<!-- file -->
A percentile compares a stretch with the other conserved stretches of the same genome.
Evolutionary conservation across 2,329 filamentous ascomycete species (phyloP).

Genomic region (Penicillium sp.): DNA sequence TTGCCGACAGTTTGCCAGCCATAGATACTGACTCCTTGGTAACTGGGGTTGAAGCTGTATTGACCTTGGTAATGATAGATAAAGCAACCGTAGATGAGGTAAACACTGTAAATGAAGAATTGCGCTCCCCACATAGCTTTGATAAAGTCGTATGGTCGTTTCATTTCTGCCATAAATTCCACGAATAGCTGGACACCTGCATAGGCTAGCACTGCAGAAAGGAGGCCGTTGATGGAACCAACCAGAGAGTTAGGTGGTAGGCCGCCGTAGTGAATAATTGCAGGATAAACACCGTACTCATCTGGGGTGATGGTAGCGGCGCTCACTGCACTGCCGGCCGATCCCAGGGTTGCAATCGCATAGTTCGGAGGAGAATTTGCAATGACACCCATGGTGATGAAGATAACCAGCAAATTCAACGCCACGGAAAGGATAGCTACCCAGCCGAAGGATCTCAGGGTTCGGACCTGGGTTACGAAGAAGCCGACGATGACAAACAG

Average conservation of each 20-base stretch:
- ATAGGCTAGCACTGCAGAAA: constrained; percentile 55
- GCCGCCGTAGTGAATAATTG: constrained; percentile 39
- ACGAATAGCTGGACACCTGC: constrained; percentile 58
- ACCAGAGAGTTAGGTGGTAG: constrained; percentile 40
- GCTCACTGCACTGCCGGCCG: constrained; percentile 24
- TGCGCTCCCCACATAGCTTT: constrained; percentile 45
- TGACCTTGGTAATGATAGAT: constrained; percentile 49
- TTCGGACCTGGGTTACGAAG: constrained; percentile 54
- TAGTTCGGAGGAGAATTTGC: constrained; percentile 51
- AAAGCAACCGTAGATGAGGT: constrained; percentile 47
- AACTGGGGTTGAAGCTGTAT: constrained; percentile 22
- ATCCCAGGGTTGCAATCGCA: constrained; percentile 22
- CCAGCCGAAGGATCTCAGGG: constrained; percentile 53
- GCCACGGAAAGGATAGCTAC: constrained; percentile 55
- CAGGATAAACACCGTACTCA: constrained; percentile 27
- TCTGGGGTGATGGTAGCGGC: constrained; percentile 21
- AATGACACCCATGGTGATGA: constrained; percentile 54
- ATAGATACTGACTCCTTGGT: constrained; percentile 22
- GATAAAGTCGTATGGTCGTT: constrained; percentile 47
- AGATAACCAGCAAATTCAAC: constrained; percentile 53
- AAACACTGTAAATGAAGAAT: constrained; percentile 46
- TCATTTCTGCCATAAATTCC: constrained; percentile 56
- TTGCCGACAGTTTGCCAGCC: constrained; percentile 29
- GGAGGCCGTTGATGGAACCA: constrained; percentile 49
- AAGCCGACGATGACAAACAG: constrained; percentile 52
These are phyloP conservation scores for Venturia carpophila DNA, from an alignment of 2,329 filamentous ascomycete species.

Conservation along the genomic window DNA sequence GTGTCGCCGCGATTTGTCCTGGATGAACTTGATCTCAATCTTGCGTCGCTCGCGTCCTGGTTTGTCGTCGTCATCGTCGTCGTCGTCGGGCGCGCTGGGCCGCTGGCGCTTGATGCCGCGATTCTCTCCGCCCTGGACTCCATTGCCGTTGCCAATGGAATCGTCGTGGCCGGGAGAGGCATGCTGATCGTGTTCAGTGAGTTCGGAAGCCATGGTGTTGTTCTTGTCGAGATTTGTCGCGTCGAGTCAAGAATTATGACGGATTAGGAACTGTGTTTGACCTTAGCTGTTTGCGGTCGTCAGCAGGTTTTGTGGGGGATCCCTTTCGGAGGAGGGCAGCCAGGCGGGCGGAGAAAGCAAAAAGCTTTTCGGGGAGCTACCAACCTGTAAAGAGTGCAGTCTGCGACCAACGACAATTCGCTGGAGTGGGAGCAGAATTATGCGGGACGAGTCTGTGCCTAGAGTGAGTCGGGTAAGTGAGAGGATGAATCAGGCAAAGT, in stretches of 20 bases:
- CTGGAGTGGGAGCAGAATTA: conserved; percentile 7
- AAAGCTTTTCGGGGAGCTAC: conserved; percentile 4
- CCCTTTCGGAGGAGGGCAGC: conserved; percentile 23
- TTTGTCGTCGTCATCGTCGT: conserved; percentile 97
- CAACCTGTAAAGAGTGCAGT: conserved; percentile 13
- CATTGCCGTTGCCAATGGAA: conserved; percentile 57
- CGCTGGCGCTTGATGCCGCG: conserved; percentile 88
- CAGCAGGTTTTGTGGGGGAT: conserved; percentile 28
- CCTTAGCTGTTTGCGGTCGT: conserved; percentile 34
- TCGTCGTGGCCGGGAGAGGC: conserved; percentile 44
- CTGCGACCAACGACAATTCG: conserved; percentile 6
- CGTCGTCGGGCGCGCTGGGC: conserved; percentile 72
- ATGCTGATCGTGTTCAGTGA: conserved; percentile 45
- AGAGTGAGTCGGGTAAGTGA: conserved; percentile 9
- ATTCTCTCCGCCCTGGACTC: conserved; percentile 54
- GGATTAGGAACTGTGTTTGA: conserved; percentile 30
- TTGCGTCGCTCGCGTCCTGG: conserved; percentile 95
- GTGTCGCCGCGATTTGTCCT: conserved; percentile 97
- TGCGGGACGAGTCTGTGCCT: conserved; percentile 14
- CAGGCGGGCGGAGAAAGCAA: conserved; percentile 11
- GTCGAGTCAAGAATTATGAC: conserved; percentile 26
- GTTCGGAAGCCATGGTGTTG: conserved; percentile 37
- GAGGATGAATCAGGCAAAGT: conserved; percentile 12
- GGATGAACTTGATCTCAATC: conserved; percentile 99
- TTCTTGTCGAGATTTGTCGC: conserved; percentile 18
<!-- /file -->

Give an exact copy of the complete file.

A percentile compares a stretch with the other conserved stretches of the same genome.
Evolutionary conservation across 2,329 filamentous ascomycete species (phyloP).

Genomic region (Penicillium sp.): DNA sequence TTGCCGACAGTTTGCCAGCCATAGATACTGACTCCTTGGTAACTGGGGTTGAAGCTGTATTGACCTTGGTAATGATAGATAAAGCAACCGTAGATGAGGTAAACACTGTAAATGAAGAATTGCGCTCCCCACATAGCTTTGATAAAGTCGTATGGTCGTTTCATTTCTGCCATAAATTCCACGAATAGCTGGACACCTGCATAGGCTAGCACTGCAGAAAGGAGGCCGTTGATGGAACCAACCAGAGAGTTAGGTGGTAGGCCGCCGTAGTGAATAATTGCAGGATAAACACCGTACTCATCTGGGGTGATGGTAGCGGCGCTCACTGCACTGCCGGCCGATCCCAGGGTTGCAATCGCATAGTTCGGAGGAGAATTTGCAATGACACCCATGGTGATGAAGATAACCAGCAAATTCAACGCCACGGAAAGGATAGCTACCCAGCCGAAGGATCTCAGGGTTCGGACCTGGGTTACGAAGAAGCCGACGATGACAAACAG

Average conservation of each 20-base stretch:
- ATAGGCTAGCACTGCAGAAA: constrained; percentile 55
- GCCGCCGTAGTGAATAATTG: constrained; percentile 39
- ACGAATAGCTGGACACCTGC: constrained; percentile 58
- ACCAGAGAGTTAGGTGGTAG: constrained; percentile 40
- GCTCACTGCACTGCCGGCCG: constrained; percentile 24
- TGCGCTCCCCACATAGCTTT: constrained; percentile 45
- TGACCTTGGTAATGATAGAT: constrained; percentile 49
- TTCGGACCTGGGTTACGAAG: constrained; percentile 54
- TAGTTCGGAGGAGAATTTGC: constrained; percentile 51
- AAAGCAACCGTAGATGAGGT: constrained; percentile 47
- AACTGGGGTTGAAGCTGTAT: constrained; percentile 22
- ATCCCAGGGTTGCAATCGCA: constrained; percentile 22
- CCAGCCGAAGGATCTCAGGG: constrained; percentile 53
- GCCACGGAAAGGATAGCTAC: constrained; percentile 55
- CAGGATAAACACCGTACTCA: constrained; percentile 27
- TCTGGGGTGATGGTAGCGGC: constrained; percentile 21
- AATGACACCCATGGTGATGA: constrained; percentile 54
- ATAGATACTGACTCCTTGGT: constrained; percentile 22
- GATAAAGTCGTATGGTCGTT: constrained; percentile 47
- AGATAACCAGCAAATTCAAC: constrained; percentile 53
- AAACACTGTAAATGAAGAAT: constrained; percentile 46
- TCATTTCTGCCATAAATTCC: constrained; percentile 56
- TTGCCGACAGTTTGCCAGCC: constrained; percentile 29
- GGAGGCCGTTGATGGAACCA: constrained; percentile 49
- AAGCCGACGATGACAAACAG: constrained; percentile 52
These are phyloP conservation scores for Venturia carpophila DNA, from an alignment of 2,329 filamentous ascomycete species.

Conservation along the genomic window DNA sequence GTGTCGCCGCGATTTGTCCTGGATGAACTTGATCTCAATCTTGCGTCGCTCGCGTCCTGGTTTGTCGTCGTCATCGTCGTCGTCGTCGGGCGCGCTGGGCCGCTGGCGCTTGATGCCGCGATTCTCTCCGCCCTGGACTCCATTGCCGTTGCCAATGGAATCGTCGTGGCCGGGAGAGGCATGCTGATCGTGTTCAGTGAGTTCGGAAGCCATGGTGTTGTTCTTGTCGAGATTTGTCGCGTCGAGTCAAGAATTATGACGGATTAGGAACTGTGTTTGACCTTAGCTGTTTGCGGTCGTCAGCAGGTTTTGTGGGGGATCCCTTTCGGAGGAGGGCAGCCAGGCGGGCGGAGAAAGCAAAAAGCTTTTCGGGGAGCTACCAACCTGTAAAGAGTGCAGTCTGCGACCAACGACAATTCGCTGGAGTGGGAGCAGAATTATGCGGGACGAGTCTGTGCCTAGAGTGAGTCGGGTAAGTGAGAGGATGAATCAGGCAAAGT, in stretches of 20 bases:
- CTGGAGTGGGAGCAGAATTA: conserved; percentile 7
- AAAGCTTTTCGGGGAGCTAC: conserved; percentile 4
- CCCTTTCGGAGGAGGGCAGC: conserved; percentile 23
- TTTGTCGTCGTCATCGTCGT: conserved; percentile 97
- CAACCTGTAAAGAGTGCAGT: conserved; percentile 13
- CATTGCCGTTGCCAATGGAA: conserved; percentile 57
- CGCTGGCGCTTGATGCCGCG: conserved; percentile 88
- CAGCAGGTTTTGTGGGGGAT: conserved; percentile 28
- CCTTAGCTGTTTGCGGTCGT: conserved; percentile 34
- TCGTCGTGGCCGGGAGAGGC: conserved; percentile 44
- CTGCGACCAACGACAATTCG: conserved; percentile 6
- CGTCGTCGGGCGCGCTGGGC: conserved; percentile 72
- ATGCTGATCGTGTTCAGTGA: conserved; percentile 45
- AGAGTGAGTCGGGTAAGTGA: conserved; percentile 9
- ATTCTCTCCGCCCTGGACTC: conserved; percentile 54
- GGATTAGGAACTGTGTTTGA: conserved; percentile 30
- TTGCGTCGCTCGCGTCCTGG: conserved; percentile 95
- GTGTCGCCGCGATTTGTCCT: conserved; percentile 97
- TGCGGGACGAGTCTGTGCCT: conserved; percentile 14
- CAGGCGGGCGGAGAAAGCAA: conserved; percentile 11
- GTCGAGTCAAGAATTATGAC: conserved; percentile 26
- GTTCGGAAGCCATGGTGTTG: conserved; percentile 37
- GAGGATGAATCAGGCAAAGT: conserved; percentile 12
- GGATGAACTTGATCTCAATC: conserved; percentile 99
- TTCTTGTCGAGATTTGTCGC: conserved; percentile 18